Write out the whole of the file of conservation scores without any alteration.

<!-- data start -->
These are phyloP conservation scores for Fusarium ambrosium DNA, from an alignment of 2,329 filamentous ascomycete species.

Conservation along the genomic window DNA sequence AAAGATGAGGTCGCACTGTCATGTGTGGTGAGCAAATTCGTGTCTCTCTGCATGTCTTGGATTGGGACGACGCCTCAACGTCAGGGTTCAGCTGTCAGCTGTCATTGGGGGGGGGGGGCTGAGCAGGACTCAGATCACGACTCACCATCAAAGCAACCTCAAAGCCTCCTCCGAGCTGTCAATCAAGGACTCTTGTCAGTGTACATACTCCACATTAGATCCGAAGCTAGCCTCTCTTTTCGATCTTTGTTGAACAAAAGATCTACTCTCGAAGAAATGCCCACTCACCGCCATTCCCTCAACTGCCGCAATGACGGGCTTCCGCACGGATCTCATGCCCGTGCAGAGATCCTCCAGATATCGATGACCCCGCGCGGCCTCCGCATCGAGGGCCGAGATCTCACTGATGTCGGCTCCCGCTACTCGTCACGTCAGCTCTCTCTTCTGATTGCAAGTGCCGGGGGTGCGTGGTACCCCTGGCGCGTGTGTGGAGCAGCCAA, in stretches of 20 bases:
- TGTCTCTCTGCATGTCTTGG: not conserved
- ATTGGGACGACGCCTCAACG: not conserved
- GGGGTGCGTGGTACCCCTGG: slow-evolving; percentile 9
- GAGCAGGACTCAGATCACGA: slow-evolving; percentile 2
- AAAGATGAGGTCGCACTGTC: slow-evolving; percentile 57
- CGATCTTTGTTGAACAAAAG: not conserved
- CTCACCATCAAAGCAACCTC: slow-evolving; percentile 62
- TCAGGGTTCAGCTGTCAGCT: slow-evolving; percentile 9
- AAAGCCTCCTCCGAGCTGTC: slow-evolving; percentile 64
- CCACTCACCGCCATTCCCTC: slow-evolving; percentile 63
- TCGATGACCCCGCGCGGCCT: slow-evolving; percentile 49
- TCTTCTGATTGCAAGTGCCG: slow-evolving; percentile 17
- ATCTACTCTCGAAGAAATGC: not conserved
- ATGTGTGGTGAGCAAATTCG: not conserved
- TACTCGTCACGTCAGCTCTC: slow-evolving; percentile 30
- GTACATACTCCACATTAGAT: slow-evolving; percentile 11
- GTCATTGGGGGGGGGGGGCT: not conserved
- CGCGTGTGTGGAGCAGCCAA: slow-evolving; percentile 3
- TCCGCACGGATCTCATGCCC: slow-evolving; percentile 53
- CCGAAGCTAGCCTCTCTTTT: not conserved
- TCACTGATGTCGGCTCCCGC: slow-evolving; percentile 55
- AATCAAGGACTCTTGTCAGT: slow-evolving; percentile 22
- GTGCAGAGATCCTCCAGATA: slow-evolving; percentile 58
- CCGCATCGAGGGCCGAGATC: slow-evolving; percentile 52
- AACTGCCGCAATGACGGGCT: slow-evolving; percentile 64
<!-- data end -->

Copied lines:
These are phyloP conservation scores for Fusarium ambrosium DNA, from an alignment of 2,329 filamentous ascomycete species.

Conservation along the genomic window DNA sequence AAAGATGAGGTCGCACTGTCATGTGTGGTGAGCAAATTCGTGTCTCTCTGCATGTCTTGGATTGGGACGACGCCTCAACGTCAGGGTTCAGCTGTCAGCTGTCATTGGGGGGGGGGGGCTGAGCAGGACTCAGATCACGACTCACCATCAAAGCAACCTCAAAGCCTCCTCCGAGCTGTCAATCAAGGACTCTTGTCAGTGTACATACTCCACATTAGATCCGAAGCTAGCCTCTCTTTTCGATCTTTGTTGAACAAAAGATCTACTCTCGAAGAAATGCCCACTCACCGCCATTCCCTCAACTGCCGCAATGACGGGCTTCCGCACGGATCTCATGCCCGTGCAGAGATCCTCCAGATATCGATGACCCCGCGCGGCCTCCGCATCGAGGGCCGAGATCTCACTGATGTCGGCTCCCGCTACTCGTCACGTCAGCTCTCTCTTCTGATTGCAAGTGCCGGGGGTGCGTGGTACCCCTGGCGCGTGTGTGGAGCAGCCAA, in stretches of 20 bases:
- TGTCTCTCTGCATGTCTTGG: not conserved
- ATTGGGACGACGCCTCAACG: not conserved
- GGGGTGCGTGGTACCCCTGG: slow-evolving; percentile 9
- GAGCAGGACTCAGATCACGA: slow-evolving; percentile 2
- AAAGATGAGGTCGCACTGTC: slow-evolving; percentile 57
- CGATCTTTGTTGAACAAAAG: not conserved
- CTCACCATCAAAGCAACCTC: slow-evolving; percentile 62
- TCAGGGTTCAGCTGTCAGCT: slow-evolving; percentile 9
- AAAGCCTCCTCCGAGCTGTC: slow-evolving; percentile 64
- CCACTCACCGCCATTCCCTC: slow-evolving; percentile 63
- TCGATGACCCCGCGCGGCCT: slow-evolving; percentile 49
- TCTTCTGATTGCAAGTGCCG: slow-evolving; percentile 17
- ATCTACTCTCGAAGAAATGC: not conserved
- ATGTGTGGTGAGCAAATTCG: not conserved
- TACTCGTCACGTCAGCTCTC: slow-evolving; percentile 30
- GTACATACTCCACATTAGAT: slow-evolving; percentile 11
- GTCATTGGGGGGGGGGGGCT: not conserved
- CGCGTGTGTGGAGCAGCCAA: slow-evolving; percentile 3
- TCCGCACGGATCTCATGCCC: slow-evolving; percentile 53
- CCGAAGCTAGCCTCTCTTTT: not conserved
- TCACTGATGTCGGCTCCCGC: slow-evolving; percentile 55
- AATCAAGGACTCTTGTCAGT: slow-evolving; percentile 22
- GTGCAGAGATCCTCCAGATA: slow-evolving; percentile 58
- CCGCATCGAGGGCCGAGATC: slow-evolving; percentile 52
- AACTGCCGCAATGACGGGCT: slow-evolving; percentile 64